Though extending the runway at Terrance B. Lettsome International Airport has been on government’s agenda since 2011, the proposal is front-and-centre again following the fall completion of the latest environmental impact assessment for the project.
The newest runway design — dubbed “Option E” — hopes to further minimise costs and environmental concerns from previous plans, while making the territory more accessible to travellers, especially from the United States, according to the EIA prepared by biologist Dr. Lianna Jarecki, who provided research consulting.
Last Thursday residents were invited to a public meeting at the Althea Scatliffe Primary School to hear more about the planning application that the BVI Airports Authority submitted to the Planning Authority — and to voice their own comments and concerns about the project.
Before the meeting began, Greg Adams, chief planner at the Town and Country Planning Department, made it clear that the meeting was primarily intended to consider the “technical merits” of the application.
“We are not here to discuss whether this is a feasible project, whether we should start it tomorrow or ten years from now,” he said. “That decision is one that will be made by the persons in positions of leadership.”
According to the 87-page EIA completed in October, the latest runway design has no western extension, which prevents “all foreseen environmental impacts” to the south side of Beef Island, including Well Bay and the Beef Island Channel.
The design also integrates mitigation measures to maintain water circulation through Trellis Bay, including a hydraulic passage and a dredged channel between Sprat Point and the rocks that lie off the northern side of the point.
After technical findings from the EIA were presented on Thursday by Dr. Jarecki, several residents took the opportunity to ask broader questions about the project.
One woman wondered what a major airport renovation would mean for the territory and its tourism product.
“What do we want to be as a destination that would demand big aircrafts coming in?” she asked.
Mr. Adams said government has recently launched a comprehensive tourism study, which will try to address larger fundamental questions of that kind.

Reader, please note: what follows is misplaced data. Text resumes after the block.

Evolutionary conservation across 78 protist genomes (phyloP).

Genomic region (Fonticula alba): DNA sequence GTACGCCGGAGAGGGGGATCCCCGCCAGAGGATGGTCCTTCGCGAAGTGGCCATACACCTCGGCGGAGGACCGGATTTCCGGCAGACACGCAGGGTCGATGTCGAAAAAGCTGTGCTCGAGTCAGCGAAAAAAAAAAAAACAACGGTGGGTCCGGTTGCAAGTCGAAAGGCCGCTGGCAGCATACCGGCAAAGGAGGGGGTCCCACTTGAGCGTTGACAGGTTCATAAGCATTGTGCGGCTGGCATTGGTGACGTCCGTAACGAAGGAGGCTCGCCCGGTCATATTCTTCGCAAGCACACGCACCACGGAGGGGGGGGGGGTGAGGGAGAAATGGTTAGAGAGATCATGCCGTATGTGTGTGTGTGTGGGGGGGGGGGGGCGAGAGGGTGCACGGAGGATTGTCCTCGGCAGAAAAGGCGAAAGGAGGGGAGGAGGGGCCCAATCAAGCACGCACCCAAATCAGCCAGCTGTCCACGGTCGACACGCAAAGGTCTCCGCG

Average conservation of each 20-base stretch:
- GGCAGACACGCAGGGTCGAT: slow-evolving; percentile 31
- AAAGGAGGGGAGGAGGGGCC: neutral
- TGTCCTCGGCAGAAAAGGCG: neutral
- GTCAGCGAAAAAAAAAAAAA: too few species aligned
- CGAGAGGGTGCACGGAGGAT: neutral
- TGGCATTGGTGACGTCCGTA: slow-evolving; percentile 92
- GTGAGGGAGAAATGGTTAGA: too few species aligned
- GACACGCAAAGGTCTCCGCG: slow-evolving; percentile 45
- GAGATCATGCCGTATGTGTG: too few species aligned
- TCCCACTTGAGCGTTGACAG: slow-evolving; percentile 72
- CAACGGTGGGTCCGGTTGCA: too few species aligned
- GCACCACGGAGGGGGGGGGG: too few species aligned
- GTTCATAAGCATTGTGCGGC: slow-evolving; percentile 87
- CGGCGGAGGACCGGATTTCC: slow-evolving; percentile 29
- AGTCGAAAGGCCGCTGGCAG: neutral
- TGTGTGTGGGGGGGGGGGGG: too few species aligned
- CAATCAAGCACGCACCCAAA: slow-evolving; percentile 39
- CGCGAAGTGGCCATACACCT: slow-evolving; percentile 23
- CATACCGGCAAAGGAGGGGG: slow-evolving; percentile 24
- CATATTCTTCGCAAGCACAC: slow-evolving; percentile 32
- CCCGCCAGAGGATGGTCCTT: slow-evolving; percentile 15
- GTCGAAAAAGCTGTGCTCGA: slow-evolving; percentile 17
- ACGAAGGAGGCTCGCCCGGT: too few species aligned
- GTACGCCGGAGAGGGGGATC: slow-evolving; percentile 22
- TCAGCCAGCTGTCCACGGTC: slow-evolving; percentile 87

Jeffrey Seider, an advisory consultant to the BVIAA who works for the Canada-based consulting firm WSP, explained that the purpose of the meeting was to focus on the results of the EIA, and that broader decisions and conversations would happen at a later stage.
Mr. Seider added that no financial arrangements have been finalised for the project.
“So we are not there yet. And you’re not going to get financing if you cannot demonstrate that you’ve got people coming in, that you’ve got revenue,” he said. “You just simply won’t get financing.”
While a “number of” airlines have expressed interest in coming to an expanded airport, Mr. Seider said, none have officially committed. The class of aircraft that would fly in is “considerably smaller” than those that fly into St. Thomas or other larger destinations, he added.
“This is not a class of aircraft that would suggest a mass tourism destination,” he said.
Despite assurances, several attendees still found the current plan to be lacking.
“What this is exposing and showing us all is that there are still a lot of holes in this plan,” one man said, adding, “This is not actually helping us plan for our future.”
Questions and feedback from the meeting will be given to the Planning Authority to be added to its deliberations in considering the application.
“Your comments will be a part of that record, and we will be taking serious consideration on those,” Mr. Adams said.